Ahrendts Might Come to Apple Later Than Expected
It’s starting to look uncertain when Apple’s (NASDAQ:AAPL) new retail head, Angela Ahrendts, will leave the helm of British fashion house Burberry to join the Cupertino, California-based tech company, U.K. paper The Guardian reports. When Ahrendts’s hire was announced last fall, Apple said she would join the company sometime in the spring.
The Guardian says that Burberry has yet to confirm when Ahrendts is leaving the company, and she’s due for a pretty sizeable bonus in June, so she might stick around until early summer. While Ahrendts will be technically free to leave the company in April, she may stay both to collect that bonus related to her performance over the past couple of years and to help ready Chief Creative Officer Christopher Bailey to take the helm of the fashion retailer.
According to The Guardian, some Burberry investors are concerned that Bailey has more to learn from Ahrendts until he’ll be ready to run the company on his own. During her eight-year reign at the firm, Ahrendts caused Burberry’s sales to more than double, so Bailey has some big shoes to fill when she finally does leave.
At Apple, Ahrendts will take the senior vice president of retail of online stores position and report directly to CEO Tim Cook. That position has been vacant for a year and a half after retail chief John Browett was fired in 2012, AppleInsider said. According to the publication, Ahrendts will have more responsibility than previous retail heads, being put in charge of both brick-and-mortar and online retail operations.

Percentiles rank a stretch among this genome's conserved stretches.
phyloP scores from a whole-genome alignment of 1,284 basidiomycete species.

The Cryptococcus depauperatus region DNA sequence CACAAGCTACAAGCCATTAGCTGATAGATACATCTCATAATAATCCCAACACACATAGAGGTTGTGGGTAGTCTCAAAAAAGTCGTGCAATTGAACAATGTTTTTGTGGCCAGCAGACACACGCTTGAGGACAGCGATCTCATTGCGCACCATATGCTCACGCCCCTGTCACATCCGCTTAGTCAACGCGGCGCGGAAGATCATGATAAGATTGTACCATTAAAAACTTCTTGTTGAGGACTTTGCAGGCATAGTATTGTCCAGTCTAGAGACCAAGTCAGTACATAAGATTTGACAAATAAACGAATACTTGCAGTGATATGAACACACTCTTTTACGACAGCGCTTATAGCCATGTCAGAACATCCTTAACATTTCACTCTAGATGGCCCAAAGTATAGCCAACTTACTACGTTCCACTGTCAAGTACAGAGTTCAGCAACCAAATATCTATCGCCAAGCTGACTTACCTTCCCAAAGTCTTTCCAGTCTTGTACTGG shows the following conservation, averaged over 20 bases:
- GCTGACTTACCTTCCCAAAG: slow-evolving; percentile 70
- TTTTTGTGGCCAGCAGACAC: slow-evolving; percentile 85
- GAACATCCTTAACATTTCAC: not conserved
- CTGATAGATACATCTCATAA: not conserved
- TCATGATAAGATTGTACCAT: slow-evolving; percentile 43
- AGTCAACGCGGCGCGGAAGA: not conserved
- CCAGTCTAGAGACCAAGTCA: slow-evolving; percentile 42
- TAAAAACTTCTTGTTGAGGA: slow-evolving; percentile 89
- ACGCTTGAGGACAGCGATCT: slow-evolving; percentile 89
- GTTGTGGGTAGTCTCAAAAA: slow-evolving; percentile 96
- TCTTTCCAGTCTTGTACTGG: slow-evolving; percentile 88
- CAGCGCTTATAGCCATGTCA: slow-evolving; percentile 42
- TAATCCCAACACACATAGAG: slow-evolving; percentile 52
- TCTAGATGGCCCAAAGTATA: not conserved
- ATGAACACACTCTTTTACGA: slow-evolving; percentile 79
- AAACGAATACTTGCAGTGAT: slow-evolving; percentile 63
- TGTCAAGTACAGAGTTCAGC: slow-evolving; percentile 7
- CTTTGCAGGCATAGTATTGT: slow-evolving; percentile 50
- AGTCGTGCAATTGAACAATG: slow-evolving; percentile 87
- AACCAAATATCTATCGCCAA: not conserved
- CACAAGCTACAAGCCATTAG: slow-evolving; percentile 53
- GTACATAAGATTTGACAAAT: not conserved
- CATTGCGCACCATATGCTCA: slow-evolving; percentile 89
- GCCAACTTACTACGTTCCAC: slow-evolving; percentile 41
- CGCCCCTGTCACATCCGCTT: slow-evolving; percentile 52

Apple has some pretty high hopes for Ahrendts, and some have even speculated that she may be groomed to eventually replace Tim Cook as CEO. During her time at Burberry, Ahrendts was able to merge the company’s online and retail stores into a seamless experience for the consumer and create a corporate culture that was more rewarding for employees. Browett instated some controversial measures at the tech giant, including cutting staff and reducing employee hours at Apple Stores. It’s hoped that Ahrendts can appease employees and continue the great success Apple has seen with its retail locations.
Choosing an executive with a long history in high fashion might seem like an odd choice for a tech company, but Apple’s dedication to making itself into a tech luxury brand makes her a good fit. Burberry’s iconic trench coats run upwards of $1,500, and the company’s trendy scarves cost close to $900. If Ahrendts can get people to pay so much for brand recognition and what the company insists is unparalleled quality in fashion, then maybe she can convince consumers that a $300 subsidized iPhone 6 is worth the hefty price, as well.
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